Introduction to angles (old) What an angle is. Angles in a circle. Complementary and supplementary angles.
Introduction to angles (old)
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- Hello. In this series of presentations, I'm gonna try
- to teach you everything you need to know about triangles and angles and parallel lines
- and this is probably the highest-yield information that you could ever learn, especially in terms of the standardized tests.
- And then when we've learned all the rules we'll play something I call the Angle Game,
- which is essentially what the SAT makes you do over and over again.
- So let's start with some basics.You know what an angles is.
- Well actually maybe you don't know what an angle is.
- If I have two lines...
- and they intersect at some point,
- the angle is a measure of exactly how wide the intersection is between those two lines.
- So this is the angle. An angle is how wide those two lines open up.
- And they're measured either in degrees or radiants. And for the sake of most geometry classes we'll use degrees.
- When we start doing Trigonometry we'll use radiants.
- And you're probably familiar with this. Zero degrees would be two lines on top of each other...
- this if I were to just eyeball it looks like 45 degrees.
- If I had the lines even wider apart, like that, that's 90 degrees.
- And 90 degree lines are also called perpendicular, because
- they are, I feel like saying because they are perpendicular,
- but because one is going completely vertical while the other is going horizontal.
- Wow, it's actually amazingly difficult to find the exact right wording.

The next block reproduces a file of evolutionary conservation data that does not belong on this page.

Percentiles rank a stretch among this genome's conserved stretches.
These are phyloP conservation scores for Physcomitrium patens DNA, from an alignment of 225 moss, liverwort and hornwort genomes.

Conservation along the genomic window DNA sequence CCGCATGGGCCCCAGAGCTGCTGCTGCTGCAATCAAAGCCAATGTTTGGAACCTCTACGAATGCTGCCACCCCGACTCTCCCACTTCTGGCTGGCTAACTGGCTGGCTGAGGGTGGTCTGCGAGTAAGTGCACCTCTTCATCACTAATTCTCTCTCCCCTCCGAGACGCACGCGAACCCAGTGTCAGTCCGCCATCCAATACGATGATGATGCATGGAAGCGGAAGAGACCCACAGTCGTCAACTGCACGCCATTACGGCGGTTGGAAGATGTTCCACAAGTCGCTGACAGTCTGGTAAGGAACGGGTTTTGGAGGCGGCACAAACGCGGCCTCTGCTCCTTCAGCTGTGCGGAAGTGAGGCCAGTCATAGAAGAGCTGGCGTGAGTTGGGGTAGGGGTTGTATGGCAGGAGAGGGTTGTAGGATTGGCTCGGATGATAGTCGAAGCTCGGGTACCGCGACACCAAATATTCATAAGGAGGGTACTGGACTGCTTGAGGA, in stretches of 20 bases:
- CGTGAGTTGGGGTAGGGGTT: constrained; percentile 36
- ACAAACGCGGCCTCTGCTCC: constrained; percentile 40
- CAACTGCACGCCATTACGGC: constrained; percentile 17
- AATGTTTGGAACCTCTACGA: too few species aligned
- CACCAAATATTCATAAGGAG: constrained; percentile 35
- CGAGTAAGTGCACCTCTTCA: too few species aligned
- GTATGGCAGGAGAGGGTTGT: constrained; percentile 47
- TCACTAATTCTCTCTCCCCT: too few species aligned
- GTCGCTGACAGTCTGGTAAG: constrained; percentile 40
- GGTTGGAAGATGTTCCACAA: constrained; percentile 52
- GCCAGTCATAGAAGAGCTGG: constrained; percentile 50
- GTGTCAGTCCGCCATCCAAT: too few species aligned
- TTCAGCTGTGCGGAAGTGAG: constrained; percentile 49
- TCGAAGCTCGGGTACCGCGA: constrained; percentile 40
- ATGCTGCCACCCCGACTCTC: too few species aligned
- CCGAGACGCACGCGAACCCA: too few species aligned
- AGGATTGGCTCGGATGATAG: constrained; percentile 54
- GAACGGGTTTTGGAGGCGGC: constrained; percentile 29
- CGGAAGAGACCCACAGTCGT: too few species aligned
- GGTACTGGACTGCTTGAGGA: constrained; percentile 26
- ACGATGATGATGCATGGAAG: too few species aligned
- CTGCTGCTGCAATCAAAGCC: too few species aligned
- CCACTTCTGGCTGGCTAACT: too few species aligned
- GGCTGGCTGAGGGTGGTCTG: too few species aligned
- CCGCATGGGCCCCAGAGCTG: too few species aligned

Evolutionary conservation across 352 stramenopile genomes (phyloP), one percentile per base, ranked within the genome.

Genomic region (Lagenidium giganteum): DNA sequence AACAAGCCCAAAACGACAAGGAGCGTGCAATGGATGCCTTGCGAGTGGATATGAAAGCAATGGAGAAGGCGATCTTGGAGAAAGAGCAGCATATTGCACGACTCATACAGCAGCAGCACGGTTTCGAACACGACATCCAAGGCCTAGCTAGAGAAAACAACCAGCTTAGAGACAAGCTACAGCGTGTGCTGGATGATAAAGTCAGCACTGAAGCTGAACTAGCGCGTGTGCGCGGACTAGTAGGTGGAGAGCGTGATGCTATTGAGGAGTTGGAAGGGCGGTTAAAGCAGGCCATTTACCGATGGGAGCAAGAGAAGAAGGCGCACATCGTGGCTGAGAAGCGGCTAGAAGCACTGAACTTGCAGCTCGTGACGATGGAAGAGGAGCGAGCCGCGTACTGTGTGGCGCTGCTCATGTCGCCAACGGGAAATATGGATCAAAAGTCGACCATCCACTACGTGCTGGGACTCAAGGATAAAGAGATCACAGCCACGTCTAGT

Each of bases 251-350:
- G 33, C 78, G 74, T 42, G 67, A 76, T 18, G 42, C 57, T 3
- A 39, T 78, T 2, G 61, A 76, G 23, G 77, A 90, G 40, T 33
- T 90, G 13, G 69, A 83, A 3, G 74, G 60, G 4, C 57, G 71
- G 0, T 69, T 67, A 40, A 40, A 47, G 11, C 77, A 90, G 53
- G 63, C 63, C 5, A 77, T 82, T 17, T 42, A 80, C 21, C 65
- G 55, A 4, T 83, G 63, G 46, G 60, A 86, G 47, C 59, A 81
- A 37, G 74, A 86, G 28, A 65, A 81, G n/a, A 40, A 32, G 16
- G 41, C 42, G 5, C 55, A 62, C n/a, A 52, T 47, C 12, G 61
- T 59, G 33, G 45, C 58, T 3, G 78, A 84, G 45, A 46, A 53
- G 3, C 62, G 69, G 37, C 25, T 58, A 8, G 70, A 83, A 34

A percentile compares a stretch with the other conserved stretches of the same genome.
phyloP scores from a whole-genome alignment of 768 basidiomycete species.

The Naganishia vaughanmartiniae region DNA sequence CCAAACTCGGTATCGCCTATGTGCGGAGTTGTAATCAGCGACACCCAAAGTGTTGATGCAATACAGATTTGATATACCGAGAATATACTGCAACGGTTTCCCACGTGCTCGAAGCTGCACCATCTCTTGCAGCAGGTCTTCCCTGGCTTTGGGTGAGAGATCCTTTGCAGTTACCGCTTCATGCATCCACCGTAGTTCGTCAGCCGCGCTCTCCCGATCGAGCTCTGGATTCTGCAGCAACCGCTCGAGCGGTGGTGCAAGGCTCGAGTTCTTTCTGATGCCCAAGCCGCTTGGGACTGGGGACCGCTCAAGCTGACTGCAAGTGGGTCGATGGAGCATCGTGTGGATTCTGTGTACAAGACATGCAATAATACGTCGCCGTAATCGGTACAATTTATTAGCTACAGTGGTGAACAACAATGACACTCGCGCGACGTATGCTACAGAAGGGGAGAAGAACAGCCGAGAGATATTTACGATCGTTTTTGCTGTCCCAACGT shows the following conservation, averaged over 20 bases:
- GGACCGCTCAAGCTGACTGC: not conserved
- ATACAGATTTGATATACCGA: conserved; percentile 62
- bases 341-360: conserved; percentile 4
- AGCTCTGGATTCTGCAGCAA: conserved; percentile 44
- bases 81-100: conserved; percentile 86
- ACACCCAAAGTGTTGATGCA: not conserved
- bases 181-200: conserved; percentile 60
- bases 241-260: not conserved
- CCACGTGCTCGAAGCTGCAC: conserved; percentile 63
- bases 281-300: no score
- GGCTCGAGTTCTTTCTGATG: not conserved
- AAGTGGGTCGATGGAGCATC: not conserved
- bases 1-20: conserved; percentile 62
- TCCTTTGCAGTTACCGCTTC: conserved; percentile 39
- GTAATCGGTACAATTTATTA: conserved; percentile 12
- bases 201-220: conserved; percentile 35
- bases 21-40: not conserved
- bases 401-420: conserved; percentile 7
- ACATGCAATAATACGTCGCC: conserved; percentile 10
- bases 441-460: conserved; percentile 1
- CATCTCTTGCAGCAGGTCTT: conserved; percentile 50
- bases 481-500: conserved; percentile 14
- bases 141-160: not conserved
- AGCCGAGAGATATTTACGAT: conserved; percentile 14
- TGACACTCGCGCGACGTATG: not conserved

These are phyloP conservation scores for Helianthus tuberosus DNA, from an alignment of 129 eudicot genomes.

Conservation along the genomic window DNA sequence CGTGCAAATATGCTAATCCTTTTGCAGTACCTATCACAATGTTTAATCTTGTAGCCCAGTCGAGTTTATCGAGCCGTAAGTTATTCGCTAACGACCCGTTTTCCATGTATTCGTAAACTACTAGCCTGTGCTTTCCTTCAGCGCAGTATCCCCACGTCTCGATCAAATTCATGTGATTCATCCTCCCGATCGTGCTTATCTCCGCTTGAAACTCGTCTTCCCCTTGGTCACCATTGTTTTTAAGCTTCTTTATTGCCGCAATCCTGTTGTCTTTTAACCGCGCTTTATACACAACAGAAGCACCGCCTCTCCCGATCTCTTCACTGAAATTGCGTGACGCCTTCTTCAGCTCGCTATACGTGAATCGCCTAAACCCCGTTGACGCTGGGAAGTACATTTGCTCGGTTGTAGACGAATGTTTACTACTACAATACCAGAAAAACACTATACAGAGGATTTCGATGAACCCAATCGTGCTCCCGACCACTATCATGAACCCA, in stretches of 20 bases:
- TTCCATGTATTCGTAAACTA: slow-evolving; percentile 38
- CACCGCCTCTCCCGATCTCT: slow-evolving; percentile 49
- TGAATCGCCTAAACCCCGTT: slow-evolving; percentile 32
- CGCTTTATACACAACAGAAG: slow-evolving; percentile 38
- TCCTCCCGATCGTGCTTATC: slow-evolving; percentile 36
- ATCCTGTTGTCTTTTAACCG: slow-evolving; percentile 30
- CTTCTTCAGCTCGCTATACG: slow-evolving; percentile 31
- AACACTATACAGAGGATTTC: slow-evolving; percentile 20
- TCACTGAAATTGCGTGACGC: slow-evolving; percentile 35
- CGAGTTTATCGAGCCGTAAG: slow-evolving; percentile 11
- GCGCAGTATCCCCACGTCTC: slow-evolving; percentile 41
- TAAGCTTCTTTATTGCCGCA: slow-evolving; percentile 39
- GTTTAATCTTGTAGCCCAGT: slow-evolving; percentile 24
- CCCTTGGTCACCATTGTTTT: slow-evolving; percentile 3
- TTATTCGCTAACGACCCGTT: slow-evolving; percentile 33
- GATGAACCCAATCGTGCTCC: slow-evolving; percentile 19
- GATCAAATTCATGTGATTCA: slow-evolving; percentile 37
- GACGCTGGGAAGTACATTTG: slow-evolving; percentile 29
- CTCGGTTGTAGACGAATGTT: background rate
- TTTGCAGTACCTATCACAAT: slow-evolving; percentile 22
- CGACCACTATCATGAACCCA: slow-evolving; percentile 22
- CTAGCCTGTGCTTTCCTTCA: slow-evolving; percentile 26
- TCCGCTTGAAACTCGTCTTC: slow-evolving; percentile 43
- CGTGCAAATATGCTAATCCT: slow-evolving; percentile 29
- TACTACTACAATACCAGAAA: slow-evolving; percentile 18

- But I think you get the idea. By definition, perpendicular lines are 90 degrees apart from each other.
- And you've seen this all the time in things like squares or rectangles.
- A rectangle is made up of a bunch of perpendicular lines, or lines at 90 degree angles.
- The way you draw a 90 degree angle is you draw a little box like that.
- That's the same thing as doing this.
- And you could even get wider angles. If you go above 90 degrees... this could be, I don't know, 135 degrees
- If you ever want to really measure the angles you could use a protractor.
- Then if you had it so wide that the two lines are actually almost forming a line...
- that's 180 degrees. And then you could keep going.
- If this angle is 135 degrees...
- There are 360 degrees in a circle. So this magenta angle would be 360 - 135 degrees
- that's 225 degrees.
- So you know degrees in a circle are 360 degrees, this is important to know.
- It's also important to know that if you go halfway around a circle,
- that's 180 degrees.
- Like if you viewed the pivot point as like,
- let's say, right here.
- I mean it looks like just one line and it really is.
- But that's 180 degrees.
- And then if you go quarter way around the circle,
- that's 90 degrees.
- All right?
- Hopefully you're getting a bit of an intuition
- for what an angle is.
- So now I will teach you a bunch of very useful
- rules for angles.
- Clear this.
- So let me redraw.
- So if I had a line like this.
- I like using the colors, just so I think it keeps you from
- getting completely bored.